A bill to provide that any executive action infringing on the Second Amendment has no force or effect, and to prohibit the use of funds for certain purposes.
The bill’s titles are written by its sponsor.
Jan 23, 2013
113th Congress, 2013–2015
Died in a previous Congress
This bill was introduced on January 28, 2013, in a previous session of Congress, but was not enacted.
Senator from Kentucky
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Last Updated: Jan 28, 2013
Length: 6 pages
Jan 23, 2013
Bills and resolutions are referred to committees which debate the bill before possibly sending it on to the whole chamber.
Jan 28, 2013
A committee has voted to issue a report to the full chamber recommending that the bill be considered further. Only about 1 in 4 bills are reported out of committee.
S. 82 (113th) was a bill in the United States Congress.
A bill must be passed by both the House and Senate in identical form and then be signed by the President to become law.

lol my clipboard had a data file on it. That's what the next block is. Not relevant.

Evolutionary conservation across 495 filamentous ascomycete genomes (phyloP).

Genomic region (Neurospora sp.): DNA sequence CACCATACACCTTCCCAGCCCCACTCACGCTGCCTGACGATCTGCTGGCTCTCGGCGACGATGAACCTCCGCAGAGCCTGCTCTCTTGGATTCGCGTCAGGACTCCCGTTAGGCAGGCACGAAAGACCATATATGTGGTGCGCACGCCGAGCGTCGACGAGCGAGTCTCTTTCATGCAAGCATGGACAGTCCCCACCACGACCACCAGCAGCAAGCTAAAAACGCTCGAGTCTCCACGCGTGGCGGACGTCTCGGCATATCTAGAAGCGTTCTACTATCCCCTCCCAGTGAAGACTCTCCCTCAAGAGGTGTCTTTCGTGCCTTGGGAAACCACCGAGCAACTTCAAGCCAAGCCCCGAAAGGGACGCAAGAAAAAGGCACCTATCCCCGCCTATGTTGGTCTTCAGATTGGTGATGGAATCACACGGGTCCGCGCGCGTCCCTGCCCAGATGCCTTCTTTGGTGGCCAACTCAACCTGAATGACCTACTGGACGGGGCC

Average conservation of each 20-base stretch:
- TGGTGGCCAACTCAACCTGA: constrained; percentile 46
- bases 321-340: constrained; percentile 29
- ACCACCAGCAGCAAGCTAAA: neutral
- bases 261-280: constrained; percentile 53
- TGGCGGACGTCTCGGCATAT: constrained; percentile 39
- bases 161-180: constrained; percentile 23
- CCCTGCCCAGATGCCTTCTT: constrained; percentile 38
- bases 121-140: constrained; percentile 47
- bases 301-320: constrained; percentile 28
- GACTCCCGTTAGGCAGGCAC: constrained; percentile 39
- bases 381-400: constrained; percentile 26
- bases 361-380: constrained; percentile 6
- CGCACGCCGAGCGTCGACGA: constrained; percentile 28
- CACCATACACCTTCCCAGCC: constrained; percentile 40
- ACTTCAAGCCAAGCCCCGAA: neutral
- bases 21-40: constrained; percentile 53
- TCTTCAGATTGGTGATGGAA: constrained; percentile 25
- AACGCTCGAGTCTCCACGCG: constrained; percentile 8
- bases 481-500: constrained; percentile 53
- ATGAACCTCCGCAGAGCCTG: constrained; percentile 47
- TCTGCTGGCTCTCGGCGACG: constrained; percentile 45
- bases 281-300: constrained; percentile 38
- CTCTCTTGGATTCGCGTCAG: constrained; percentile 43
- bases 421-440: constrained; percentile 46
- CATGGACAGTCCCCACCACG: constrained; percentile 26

This bill was introduced in the 113th Congress, which met from Jan 3, 2013 to Jan 2, 2015. Legislation not enacted by the end of a Congress is cleared from the books.
How to cite this information.
We recommend the following MLA-formatted citation when using the information you see here in academic work:
Civic Impulse. (2017). S. 82 — 113th Congress: Separation of Powers Restoration and Second Amendment Protection Act of 2013. Retrieved from https://www.govtrack.us/congress/bills/113/s82
“S. 82 — 113th Congress: Separation of Powers Restoration and Second Amendment Protection Act of 2013.” www.GovTrack.us. 2013. September 20, 2017 <https://www.govtrack.us/congress/bills/113/s82>
|title=S. 82 (113th)
|accessdate=September 20, 2017
|author=113th Congress (2013)
|date=January 23, 2013
|quote=Separation of Powers Restoration and Second Amendment Protection Act of 2013
Where is this information from?
GovTrack automatically collects legislative information from a variety of governmental and non-governmental sources. This page is sourced primarily from Congress.gov, the official portal of the United States Congress. Congress.gov is generally updated one day after events occur, and so legislative activity shown here may be one day behind. Data via the congress project.